We like herbs. They are easy to grow, and taste best fresh. I often buy pots of growing herbs in a supermarket or garden centre but somehow never have the right herb when I want it. So, this year I am on a mission to create a small and ready supply at my doorstep.

We have written before about growing your own herbs, but this one is about growing new, free plants from old.

herbs

Fresh herbs are a treat. If you grow too much, leaves can be dried for gifts or winter use. Here, a soft green sage is thriving. There are different varieties of sage to grow - purple, gold and multi-coloured can create a show in containers and borders. Sarah Buchanan.

Want to know how to do it? Read on! 

Popular herbs to propagate in late summer

Bay: Take ‘semi ripe cuttings’ in late summer into early autumn or 'layer' the stems.

Chives: Divide the clump by lifting it out of the ground and gently pulling a chunk off, or split the clump into two or more parts. Plant the original and the new plants in pots or your border, and water in well.

Marjoram: Simply lift and prise off chunks of this plant when it is too big for your space. You may need a spade if the clump has grown very big. Plant the new and old in pots or borders and water in well.

Mint: Hard to get rid of this once you have it but it’s a herb we all love. There are umpteen varieties – different flavours and leaf colours, so try a few. It’s easy to grow new plants by digging up a chunk of root and planting in a pot or border.

Rosemary: Take ‘semi ripe cuttings’ now or ‘mound layer’ a stem.

herbs

Layer or take cuttings from rosemary to create new plants for gifts or more plants in your garden. The leaves smell wonderful, can flavour many dishes and, popped into a bottle of oil, create a fantastic herb oil for cooking.  Sarah Buchanan.

Sage: My friend says it is easy to ‘layer’ this shrubby herb, so I will give it a go. Why don’t you? These herbs tend (in my garden) not to be long lived so it’s a good idea to create new ones while you can.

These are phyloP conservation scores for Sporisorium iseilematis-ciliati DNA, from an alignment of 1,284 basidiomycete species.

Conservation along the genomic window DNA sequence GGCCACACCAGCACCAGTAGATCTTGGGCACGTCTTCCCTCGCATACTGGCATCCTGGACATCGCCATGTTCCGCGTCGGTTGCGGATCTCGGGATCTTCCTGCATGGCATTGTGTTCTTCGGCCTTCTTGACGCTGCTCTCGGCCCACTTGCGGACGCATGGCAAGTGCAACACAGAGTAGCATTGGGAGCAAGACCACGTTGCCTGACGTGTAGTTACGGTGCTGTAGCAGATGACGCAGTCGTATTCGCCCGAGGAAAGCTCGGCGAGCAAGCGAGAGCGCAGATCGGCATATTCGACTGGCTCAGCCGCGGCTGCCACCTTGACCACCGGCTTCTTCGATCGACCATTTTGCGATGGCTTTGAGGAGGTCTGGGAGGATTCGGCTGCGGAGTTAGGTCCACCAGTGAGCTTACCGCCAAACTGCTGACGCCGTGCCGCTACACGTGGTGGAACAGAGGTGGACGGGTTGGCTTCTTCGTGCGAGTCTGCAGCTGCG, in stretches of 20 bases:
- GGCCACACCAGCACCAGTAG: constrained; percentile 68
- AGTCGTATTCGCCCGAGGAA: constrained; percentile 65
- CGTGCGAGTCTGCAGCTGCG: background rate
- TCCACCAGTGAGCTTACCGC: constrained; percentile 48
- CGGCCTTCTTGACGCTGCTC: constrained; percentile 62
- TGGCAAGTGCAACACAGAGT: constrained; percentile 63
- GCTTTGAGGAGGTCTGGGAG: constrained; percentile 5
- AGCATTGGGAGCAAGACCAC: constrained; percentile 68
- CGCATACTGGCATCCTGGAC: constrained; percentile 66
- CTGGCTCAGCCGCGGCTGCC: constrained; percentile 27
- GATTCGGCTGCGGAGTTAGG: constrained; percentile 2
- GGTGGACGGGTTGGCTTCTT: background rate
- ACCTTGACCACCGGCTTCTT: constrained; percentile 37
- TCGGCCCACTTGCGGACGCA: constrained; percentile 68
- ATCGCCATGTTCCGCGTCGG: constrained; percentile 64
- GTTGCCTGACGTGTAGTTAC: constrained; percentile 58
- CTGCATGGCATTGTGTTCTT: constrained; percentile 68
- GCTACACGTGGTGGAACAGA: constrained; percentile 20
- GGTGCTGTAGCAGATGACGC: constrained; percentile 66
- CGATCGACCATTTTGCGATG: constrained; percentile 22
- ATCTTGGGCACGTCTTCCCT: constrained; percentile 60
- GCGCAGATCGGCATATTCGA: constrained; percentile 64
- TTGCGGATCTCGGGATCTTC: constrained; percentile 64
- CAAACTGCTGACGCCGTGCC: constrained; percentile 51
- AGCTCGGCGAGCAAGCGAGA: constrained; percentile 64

Thyme: Take ‘semi ripe cuttings’ now, or ‘layer’, or ‘mound layer’ stems.

How to do it

Semi ripe cuttings

Use sharp secateurs to remove a shoot of this year’s growth that is 20-25 cm (4-6 inches) long. Shoots should feel soft at the top but hard at the bottom. Either cut below a leaf on the shoot, or cut a whole shoot away from the base of the plant, or pull a whole shoot away with a little of the main stem (a heel) attached. Remove the lowest leaves on the shoot and the soft tip. Dip the bottom of the cutting in hormone rooting powder, tap to remove any excess. Plant the cuttings in a compost that is suited to cuttings, with at least 50% sharp sand or perlite. Water well and allow to drain. Keep the pots in the light and out of direct sunlight.

Layering

Bend a flexible young shoot to touch the ground. No more than 30cm (1 foot) from the parent plant remove any leaves on the stem and make a slim cut along it, going through a leaf bud. Wedge the cut open with a small twig and sprinkle hormone rotting powder on the cut. Bury the cut stem about 10-15 cm (4 -6 inches) deep, in the soil or in a pot. Use a wire ‘peg’ or stone to hold the cut stem down. Within a year pot up your new plant.

Many plants can be layered by laying a stem along the ground, covering with soil and holding it down with a wire peg or stone.

Mound layer

This seems extreme, but turns old and woody plants into fresh young things. Create a mound of soil mixed with sharp sand over the plant, leaving the tips of shoots showing. Keep the mound watered, replacing any soil you wash away. In the spring gently remove the soil, pot up rooted stems as new plants, dig up and discard the old plant.

Why not scout about for friends’ and neighbours’ plants, and offer to swap some of your new plants with theirs?